Suvendu Adhikari’s ‘agenda’ is to divide Hindus and Muslims, and fears run deep over slogans like ‘Jai Shri Ram’.
Phase two of West Bengal’s election begins tomorrow with 30 assembly constituencies going to polls in three districts. Among these, the battle of Nandigram in East Medinipur – a bipolar contest between Trinamool Congress chief Mamata Banerjee and recent Bharatiya Janata Party convert Suvendu Adhikari – will be the most-watched.
At her day-long public meetings and roadshows, Mamata has focused on attacking Adhikari for betraying the party and the people of Nandigram, often calling him “Mir Jafar”. She carefully addresses her women voters, calling out for support from “mothers and sisters” and asking them to vote in large numbers. A key feature has been her attack on the Modi government for “using the Central Reserve Police Force” to “obstruct” pro-TMC votes at polling booths.
Meanwhile, Adhikari’s campaign has been replete with anti-Muslim dog-whistling: referring to Mamata as “begum”, “phupi” and “khala”, and saying that her rule would turn West Bengal into “mini Pakistan”.
In 2016, Adhikari had won from Nandigram seeking support from the very voters that he today casts as anti-India outsiders. In fact, in the run-up to the 2016 assembly election, Mamata had given Adhikari, then her trusted lieutenant, the responsibility to make inroads in the Muslim-majority district of Murshidabad – a task that required the TMC to woo Muslim voters away from the Indian National Congress.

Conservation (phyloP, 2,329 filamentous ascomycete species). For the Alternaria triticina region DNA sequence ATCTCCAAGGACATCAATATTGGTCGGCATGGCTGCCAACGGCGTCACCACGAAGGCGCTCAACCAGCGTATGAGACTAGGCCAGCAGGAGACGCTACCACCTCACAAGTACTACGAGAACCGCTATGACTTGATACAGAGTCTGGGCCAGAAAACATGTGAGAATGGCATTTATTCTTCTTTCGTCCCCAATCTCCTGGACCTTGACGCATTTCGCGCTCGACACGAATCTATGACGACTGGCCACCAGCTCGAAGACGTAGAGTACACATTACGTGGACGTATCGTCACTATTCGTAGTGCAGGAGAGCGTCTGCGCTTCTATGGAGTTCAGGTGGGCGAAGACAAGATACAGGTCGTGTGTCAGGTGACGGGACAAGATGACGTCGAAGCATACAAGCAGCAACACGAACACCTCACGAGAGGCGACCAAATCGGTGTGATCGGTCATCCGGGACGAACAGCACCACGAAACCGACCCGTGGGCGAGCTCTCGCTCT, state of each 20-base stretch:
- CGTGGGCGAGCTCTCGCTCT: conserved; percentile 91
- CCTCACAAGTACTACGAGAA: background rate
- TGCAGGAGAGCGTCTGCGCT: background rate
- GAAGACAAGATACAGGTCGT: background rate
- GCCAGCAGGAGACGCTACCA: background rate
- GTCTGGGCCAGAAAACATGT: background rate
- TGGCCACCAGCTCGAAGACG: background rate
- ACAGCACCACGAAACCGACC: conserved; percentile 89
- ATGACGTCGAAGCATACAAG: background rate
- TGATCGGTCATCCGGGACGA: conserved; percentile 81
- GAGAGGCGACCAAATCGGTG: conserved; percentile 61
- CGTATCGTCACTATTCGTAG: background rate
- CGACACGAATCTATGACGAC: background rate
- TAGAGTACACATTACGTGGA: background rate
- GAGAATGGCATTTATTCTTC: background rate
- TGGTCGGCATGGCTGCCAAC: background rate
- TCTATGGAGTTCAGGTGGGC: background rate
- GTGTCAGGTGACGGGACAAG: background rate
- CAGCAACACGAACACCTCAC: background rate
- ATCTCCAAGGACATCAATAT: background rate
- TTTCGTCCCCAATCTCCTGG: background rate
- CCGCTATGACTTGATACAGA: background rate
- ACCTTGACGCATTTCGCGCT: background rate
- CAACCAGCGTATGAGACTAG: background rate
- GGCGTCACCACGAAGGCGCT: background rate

Now, in 2021, Adhikari is telling his voter base that the TMC is ruled by people who burst crackers at Pakistan’s victory. “If they return to power, you would not be able to wear bindi, tulsi beads and dhoti,” he said at a rally on March 22.
‘Jai Shri Ram’: same slogan, different impact
Nandigram comprises two administrative blocks with a total of 350 polling booths. Twenty-two CRPF companies will be deployed in Nandigram alone for the election.
According to the 2011 census, Muslims constitute 35 percent in Block 1 of Nandigram and 12 percent in Block 2.
In both blocks, the anger among residents against local-level TMC workers and petty corruption is palpable. Residents, both Hindu and Muslim, have still not received funds for rehabilitation and rebuilding homes that were destroyed by Cyclone Amphan. Others say they are still waiting for MNREGA wages.